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  • The Northern Australia Development Committee (a Committee composed of representatives of the Commonwealth and the States of Queensland and Western Australia) has recommended that a series of regional surveys be made in Northern Australia with the object of providing data which will enable development of the region to be planned on a scientific basis. These surveys are being made under the direction of the Commonwealth Scientific and Industrial Research Organization. From June to September 1946 the writer accompanied the C.S.I.R.O. party which was engaged in a reconnaissance survey of the Katherine-Darwin region. Christian, ecologist and leader of the party; Mr. G. A. Stewart, soil surveyor; and Mr. S. T. Blake, botanist. The area examined consists of 27,000 square miles in the north-western portion of the Northern Territory, west of longitude 133° east and between latitude 12° and 15° south. (See Plate 1 for locality map and reference to Australian map grid.) The primary object of the survey was to determine pastoral and agricultural possibilities. A geologist was attached to the party mainly because the area to be surveyed had been very incompletely mapped and the existing geological records did not provide an adequate background for the soil and pastoral work to be undertaken. The primary function of the geologist was, therefore, to provide this background for soil interpretation, but it was also intended that he should gather as much information as possible on the stratigraphy and mineral possibilities of the area. During the course of the investigation it was found, that geological mapping provided the essential framework into which much of the other scientific data could be fitted, and a fairly complete investigation of the stratigraphy and geomorphology of the area became essential. An account of the stratigraphy and geomorphology are submitted in this report with a reconnaissance geological map of the region. This geological map is the result of the combined work of the party and could not have been completed without the full co-operation of the other members and particularly of Mr. G. A. Stewart. An area of approximately 27,000 square miles had to be mapped by a series of traverses in a period of approximately four months, and the geology of the areas between these traverses had then to be filled in from available geological maps and records, and from aerial photographs which covered only parts of the region investigated. (See Plate 2.)

  • This report describes the results of a micropalaeontological examination of rock samples from the Lesi and Oiapu structures, Papua.

  • Black sand on beaches in Knocker Bay, near Black Point, and at Record Bay, Port Essington, has been noticed from time to time by Captain F.E. Wells, who mentioned these occurrences to the writer. Opportunity was taken during a recent visit to the locality to secure a sample from the beach at Record Point. The presence of black sand on a narrow beach between Black and Reef Points was confirmed by observations from the ship through binoculars. The locality, general geology of the area, and the occurrence of black sand at Record Point are described in this report. The results of the laboratory examination of the sample are recorded.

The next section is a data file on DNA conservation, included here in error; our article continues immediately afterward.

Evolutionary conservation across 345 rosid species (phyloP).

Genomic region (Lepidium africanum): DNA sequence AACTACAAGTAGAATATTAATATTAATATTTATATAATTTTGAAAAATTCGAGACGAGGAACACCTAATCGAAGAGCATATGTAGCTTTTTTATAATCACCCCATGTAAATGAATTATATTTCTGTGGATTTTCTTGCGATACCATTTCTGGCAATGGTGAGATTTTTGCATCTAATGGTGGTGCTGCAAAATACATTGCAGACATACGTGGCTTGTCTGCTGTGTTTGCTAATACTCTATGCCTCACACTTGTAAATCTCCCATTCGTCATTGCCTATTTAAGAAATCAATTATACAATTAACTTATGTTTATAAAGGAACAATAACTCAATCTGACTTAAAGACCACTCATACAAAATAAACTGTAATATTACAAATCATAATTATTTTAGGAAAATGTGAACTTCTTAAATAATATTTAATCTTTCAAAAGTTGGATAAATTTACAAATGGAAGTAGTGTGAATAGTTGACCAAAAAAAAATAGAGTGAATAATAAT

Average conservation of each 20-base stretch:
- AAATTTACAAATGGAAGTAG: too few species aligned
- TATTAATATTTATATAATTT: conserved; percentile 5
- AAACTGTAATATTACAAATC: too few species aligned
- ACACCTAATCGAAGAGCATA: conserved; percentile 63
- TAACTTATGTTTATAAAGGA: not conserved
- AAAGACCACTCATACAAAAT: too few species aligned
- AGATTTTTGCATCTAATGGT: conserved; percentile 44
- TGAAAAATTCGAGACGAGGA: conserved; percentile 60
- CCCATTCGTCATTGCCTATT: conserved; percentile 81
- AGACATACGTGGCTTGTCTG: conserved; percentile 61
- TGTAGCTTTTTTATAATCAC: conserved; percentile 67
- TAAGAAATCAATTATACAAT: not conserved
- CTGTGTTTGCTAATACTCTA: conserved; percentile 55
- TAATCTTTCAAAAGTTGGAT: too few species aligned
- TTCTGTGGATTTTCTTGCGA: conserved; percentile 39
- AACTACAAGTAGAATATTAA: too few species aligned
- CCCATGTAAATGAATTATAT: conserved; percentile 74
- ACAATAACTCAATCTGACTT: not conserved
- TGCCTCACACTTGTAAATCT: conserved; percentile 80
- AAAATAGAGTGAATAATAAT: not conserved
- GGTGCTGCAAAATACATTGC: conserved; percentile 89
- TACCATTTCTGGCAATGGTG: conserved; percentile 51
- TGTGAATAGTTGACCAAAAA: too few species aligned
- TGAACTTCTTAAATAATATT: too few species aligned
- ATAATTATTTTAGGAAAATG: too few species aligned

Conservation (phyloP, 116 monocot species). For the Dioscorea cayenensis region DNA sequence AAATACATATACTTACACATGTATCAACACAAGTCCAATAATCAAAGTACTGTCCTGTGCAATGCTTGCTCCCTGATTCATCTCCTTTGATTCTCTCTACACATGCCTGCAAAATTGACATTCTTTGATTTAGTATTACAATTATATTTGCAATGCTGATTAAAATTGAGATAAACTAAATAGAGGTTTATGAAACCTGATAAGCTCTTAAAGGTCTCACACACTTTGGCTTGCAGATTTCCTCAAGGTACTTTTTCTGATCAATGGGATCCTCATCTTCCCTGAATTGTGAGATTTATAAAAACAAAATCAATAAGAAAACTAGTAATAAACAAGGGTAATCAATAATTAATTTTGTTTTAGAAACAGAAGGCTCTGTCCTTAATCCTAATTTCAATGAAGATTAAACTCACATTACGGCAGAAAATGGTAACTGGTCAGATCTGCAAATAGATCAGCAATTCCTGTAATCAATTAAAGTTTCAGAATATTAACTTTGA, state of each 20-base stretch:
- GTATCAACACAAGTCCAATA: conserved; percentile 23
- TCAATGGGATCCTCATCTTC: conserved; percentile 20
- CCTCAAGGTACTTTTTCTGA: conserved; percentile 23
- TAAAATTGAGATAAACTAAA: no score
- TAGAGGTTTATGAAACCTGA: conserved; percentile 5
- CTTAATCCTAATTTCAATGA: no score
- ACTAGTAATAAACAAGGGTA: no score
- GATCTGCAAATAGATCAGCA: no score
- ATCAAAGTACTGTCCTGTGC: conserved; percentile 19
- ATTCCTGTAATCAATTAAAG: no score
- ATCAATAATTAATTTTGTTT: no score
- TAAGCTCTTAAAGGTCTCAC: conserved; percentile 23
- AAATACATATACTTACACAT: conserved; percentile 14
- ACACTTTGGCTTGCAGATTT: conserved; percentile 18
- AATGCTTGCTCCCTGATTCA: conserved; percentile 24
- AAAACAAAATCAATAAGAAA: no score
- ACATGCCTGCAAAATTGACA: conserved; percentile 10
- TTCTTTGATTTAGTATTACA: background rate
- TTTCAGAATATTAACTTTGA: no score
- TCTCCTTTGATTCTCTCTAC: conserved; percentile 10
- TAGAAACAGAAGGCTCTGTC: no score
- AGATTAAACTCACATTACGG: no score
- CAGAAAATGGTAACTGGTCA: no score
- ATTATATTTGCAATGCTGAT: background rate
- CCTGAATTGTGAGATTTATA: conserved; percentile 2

• The present author accompanied Mr. R.W. Coxon, Director, Mines Department, Alice Springs, and Mr. S.M. Sneddon, Mines Inspector, Alice Springs, as geologist on their journey for road survey and inspection in the mining area of "Tom Hanlon's Camp" in the Eastern Jervois Ranges. The author's observations of the metamorphosed formations, the Oorabra Creek and Eastern Jervois Range areas, and the sandstones south of Alice Springs are recorded in this report.

  • This report outlines the geophysical survey work completed in the Peak, Coronation, and Mopone areas, in the period to September, 1949. The results and findings of this work are described in the report.

  • This report describes the results of a micropalaeontological examination of rock samples from Pidinga.

  • This report gives an overview of the bauxite resources of the Inverell district, New South Wales, including, in particular, those deposits held or examined by the Australian Aluminium Production Commission. A description of each deposit is given, which includes information on the geology of the area, grade of bauxite, and production figures. Figures are given for the proven reserves of economic bauxite in the district.

  • The Tennant Creek Mining Field occupies an area extending some 70 miles east and west and 40 miles north and south. Over this area are scattered a large number of small mines and prospects and it is sometimes difficult to bring a field such as this into perspective so as to obtain some idea of its true valuation. The following notes are designed to help in this direction. The output and nature of the orebodies, and the respective positions and productivity of the major deposits, are discussed in this report.

  • The occurrence of ferruginous laterite in the vicinity of Moss Vale, Bundanoon and Wingello, County of Camden, has long been known. In order to define any zones enriched in alumina, a subsurface prospecting campaign was undertaken by the Australian Aluminium Production Commission at Wingello during July and August, 1948 and at Ellsmore in the early part of 1949. The results of this investigation and previous work are summarized in this report. Detailed descriptions of the laterite and of the individual deposits are given.